EAT THIS CITY: Chef Marc Djozlija Shares 15 Of The ‘Can’t Miss’ Food Experiences And Best Restaurants In Detroit

Today we’re launching EAT THIS CITY, a new Uproxx series in which premier chefs tell us where to eat when we’re in their town. First up: Detroit!

Over the past few years — buried by high rents and intimidating mortgage rates — many young creatives have dreamed of packing it up and moving to Detroit, where they seem to be giving away real estate. Some intrepid folks have actually made the move, and (as often happens in creative “it” towns of the moment) a hopping food scene has developed.

One such bold spirit is Marc Djozlija of Wright & Company — recently nominated for the James Beard Award for Best Chef, Great Lakes Region, 2015. Though Djozlija is a Detroit native, he booked it out of town as soon as he turned 18, and started his career with Wolfgang Puck. After an 11 year stint in Las Vegas, the Wolfgang Puck crew told him they wanted to open a restaurant in Detroit. At first, Djozlija couldn’t imagine anyone wanting to build a restaurant in his hometown (who would come?), but once back home, he quickly decided there was no place he’d rather be.

Wright & Company is a relatively new restaurant on the scene, and Djozlija and his partner, Dave Kwiatkowski, maintain that the downtown joint is a “gathering place” as much as a restaurant. They wanted a spot where people could drop in on a regular basis — not just for special occasions.

The menu consists of “composed small plates,” craft cocktails, and international beer and wine. They encourage family-style eating so that you can try a range of items — like the burrata cheese with stone fruit, maple, arugula, and sesame brittle; or braised oxtail with Parisian gnocchi, tri-color carrots, and fresh horseradish.

When waxing philosophic about his city, Djozlija tells us that in Detroit, if you put good food on the plate, people will come. Here are his choices for the best restaurants in Detroit in 15 different categories, so you, too, can eat like a star chef in the Motor City:


Supino Pizzeria in The Eastern Market

Great thin crust pizza that the owner Dave Mancini took two years to perfect. Inspired by New York style pizza, they are sparely topped so you get to enjoy the flavor of the dough as well as the sauce.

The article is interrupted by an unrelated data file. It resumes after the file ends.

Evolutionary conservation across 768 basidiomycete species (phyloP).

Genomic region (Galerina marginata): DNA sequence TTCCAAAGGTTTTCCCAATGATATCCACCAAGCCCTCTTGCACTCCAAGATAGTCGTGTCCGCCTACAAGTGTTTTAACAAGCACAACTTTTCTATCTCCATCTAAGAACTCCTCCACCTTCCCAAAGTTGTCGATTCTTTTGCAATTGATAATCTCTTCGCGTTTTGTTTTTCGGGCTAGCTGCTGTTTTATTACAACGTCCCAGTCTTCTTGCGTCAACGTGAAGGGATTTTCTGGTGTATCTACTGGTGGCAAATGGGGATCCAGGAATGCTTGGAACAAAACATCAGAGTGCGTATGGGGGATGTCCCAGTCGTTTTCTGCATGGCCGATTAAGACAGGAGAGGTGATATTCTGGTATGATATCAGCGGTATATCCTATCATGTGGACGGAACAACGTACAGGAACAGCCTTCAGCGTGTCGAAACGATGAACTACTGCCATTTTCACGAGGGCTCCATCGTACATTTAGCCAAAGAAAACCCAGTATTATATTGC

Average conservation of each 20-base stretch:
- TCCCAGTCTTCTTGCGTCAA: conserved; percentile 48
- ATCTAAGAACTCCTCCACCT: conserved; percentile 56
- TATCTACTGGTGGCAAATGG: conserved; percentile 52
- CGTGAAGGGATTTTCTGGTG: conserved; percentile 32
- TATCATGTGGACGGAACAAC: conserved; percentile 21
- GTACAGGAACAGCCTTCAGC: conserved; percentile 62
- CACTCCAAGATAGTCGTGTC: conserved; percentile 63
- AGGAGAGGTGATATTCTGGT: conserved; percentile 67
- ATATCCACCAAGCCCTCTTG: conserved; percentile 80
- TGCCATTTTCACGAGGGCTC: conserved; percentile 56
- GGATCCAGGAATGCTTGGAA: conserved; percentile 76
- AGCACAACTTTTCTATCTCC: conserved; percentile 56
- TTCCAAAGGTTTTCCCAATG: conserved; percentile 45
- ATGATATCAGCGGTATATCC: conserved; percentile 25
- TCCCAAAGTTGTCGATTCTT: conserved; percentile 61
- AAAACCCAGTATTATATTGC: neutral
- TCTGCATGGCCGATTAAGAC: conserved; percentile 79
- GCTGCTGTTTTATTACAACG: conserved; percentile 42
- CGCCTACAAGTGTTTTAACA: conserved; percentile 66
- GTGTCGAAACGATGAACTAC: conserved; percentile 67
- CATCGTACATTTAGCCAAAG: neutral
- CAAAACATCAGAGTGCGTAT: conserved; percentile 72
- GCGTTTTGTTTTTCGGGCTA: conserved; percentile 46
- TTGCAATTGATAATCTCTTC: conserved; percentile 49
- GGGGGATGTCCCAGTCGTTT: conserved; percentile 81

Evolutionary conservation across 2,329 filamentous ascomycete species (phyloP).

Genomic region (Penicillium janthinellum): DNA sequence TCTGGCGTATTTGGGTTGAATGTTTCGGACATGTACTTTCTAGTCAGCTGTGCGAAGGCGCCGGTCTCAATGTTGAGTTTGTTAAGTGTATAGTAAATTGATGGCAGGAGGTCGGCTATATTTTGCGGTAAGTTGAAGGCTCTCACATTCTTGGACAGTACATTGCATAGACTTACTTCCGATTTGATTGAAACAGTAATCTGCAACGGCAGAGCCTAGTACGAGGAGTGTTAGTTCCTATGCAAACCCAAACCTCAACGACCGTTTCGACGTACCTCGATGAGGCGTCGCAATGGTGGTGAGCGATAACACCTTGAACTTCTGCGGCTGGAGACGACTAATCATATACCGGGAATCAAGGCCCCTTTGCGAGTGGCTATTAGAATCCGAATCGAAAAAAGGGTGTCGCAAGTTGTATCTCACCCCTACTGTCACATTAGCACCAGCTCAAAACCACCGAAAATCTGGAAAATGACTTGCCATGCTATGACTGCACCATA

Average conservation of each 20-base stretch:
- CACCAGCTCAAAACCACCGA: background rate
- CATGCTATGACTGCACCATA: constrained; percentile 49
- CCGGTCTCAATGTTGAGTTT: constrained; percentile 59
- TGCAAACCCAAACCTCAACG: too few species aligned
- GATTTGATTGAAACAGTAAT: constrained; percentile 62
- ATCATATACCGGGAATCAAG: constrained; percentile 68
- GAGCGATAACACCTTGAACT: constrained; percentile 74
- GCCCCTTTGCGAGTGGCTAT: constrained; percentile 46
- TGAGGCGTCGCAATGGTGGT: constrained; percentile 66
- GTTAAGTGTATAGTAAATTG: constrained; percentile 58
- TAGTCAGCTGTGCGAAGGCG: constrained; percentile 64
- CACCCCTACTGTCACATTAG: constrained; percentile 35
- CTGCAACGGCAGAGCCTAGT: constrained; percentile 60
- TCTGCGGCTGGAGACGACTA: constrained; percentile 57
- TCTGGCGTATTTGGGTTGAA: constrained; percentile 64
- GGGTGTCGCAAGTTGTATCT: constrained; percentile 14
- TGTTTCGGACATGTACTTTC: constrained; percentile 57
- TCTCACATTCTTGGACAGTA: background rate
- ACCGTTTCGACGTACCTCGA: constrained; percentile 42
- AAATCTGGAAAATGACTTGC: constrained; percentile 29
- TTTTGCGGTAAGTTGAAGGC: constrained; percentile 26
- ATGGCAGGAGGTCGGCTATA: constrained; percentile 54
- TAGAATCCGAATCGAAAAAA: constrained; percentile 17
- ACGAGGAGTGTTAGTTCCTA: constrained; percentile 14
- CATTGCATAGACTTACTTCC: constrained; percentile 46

El Asador

There is a large Latino population in southwest Detroit and this small Mexican restaurant is by far the best. The menu is more than your typical Mexican fare with several steak dishes and fish entrees mixed in with great guacamole made table-side and incredible Queso Fundido.


Ronin in Royal Oak

We do not have very many Asian restaurants in Detroit so we will go just outside the city to Ronin in Royal Oak. Great small plate menu in a cool/hip atmosphere and the best sushi in the area. Since there is not much good Asian food here, we will be opening an Asian restaurant in January called The Peterboro, which will be in the area of Detroit where China Town used to be.

Note: As one of the best new restaurants, Djozlija says they will be playing with traditional Chinese dishes: Almond Boneless Chicken (which was apparently invented in Michigan!), sexier spring rolls, and scallop crudo with bean paste are a few items to look forward to.


El Rodeo Taco Truck

As I mentioned earlier, we have a large Latino population and in the middle of the area is a taco truck called El Rodeo on 24th Street and Vernor. Quick, easy and delicious. My go to dish is the al pastor burrito with everything on it.


Astro Coffee in Corktown

I’m not a big eater of sweet food, but when I do want something I will go to Astro Coffee in Corktown. Jessica Hicks along with her husband Daisuke Hughes have a great coffee shop with a rotating selection of pastries and savory food. I love the scones with house-made jam. Also, they make a great egg sandwich.



Celebrity chef, Michael Symon, has an upscale steak house called Roast in the Book Cadillac Hotel. It is more than a steakhouse though, with house made pasta, craft cocktails and a rotating “Beast of the Day” that is cooked on an open spit for your viewing pleasure. Goat, suckling pig, and lamb are all in the rotation.


Polish Village Café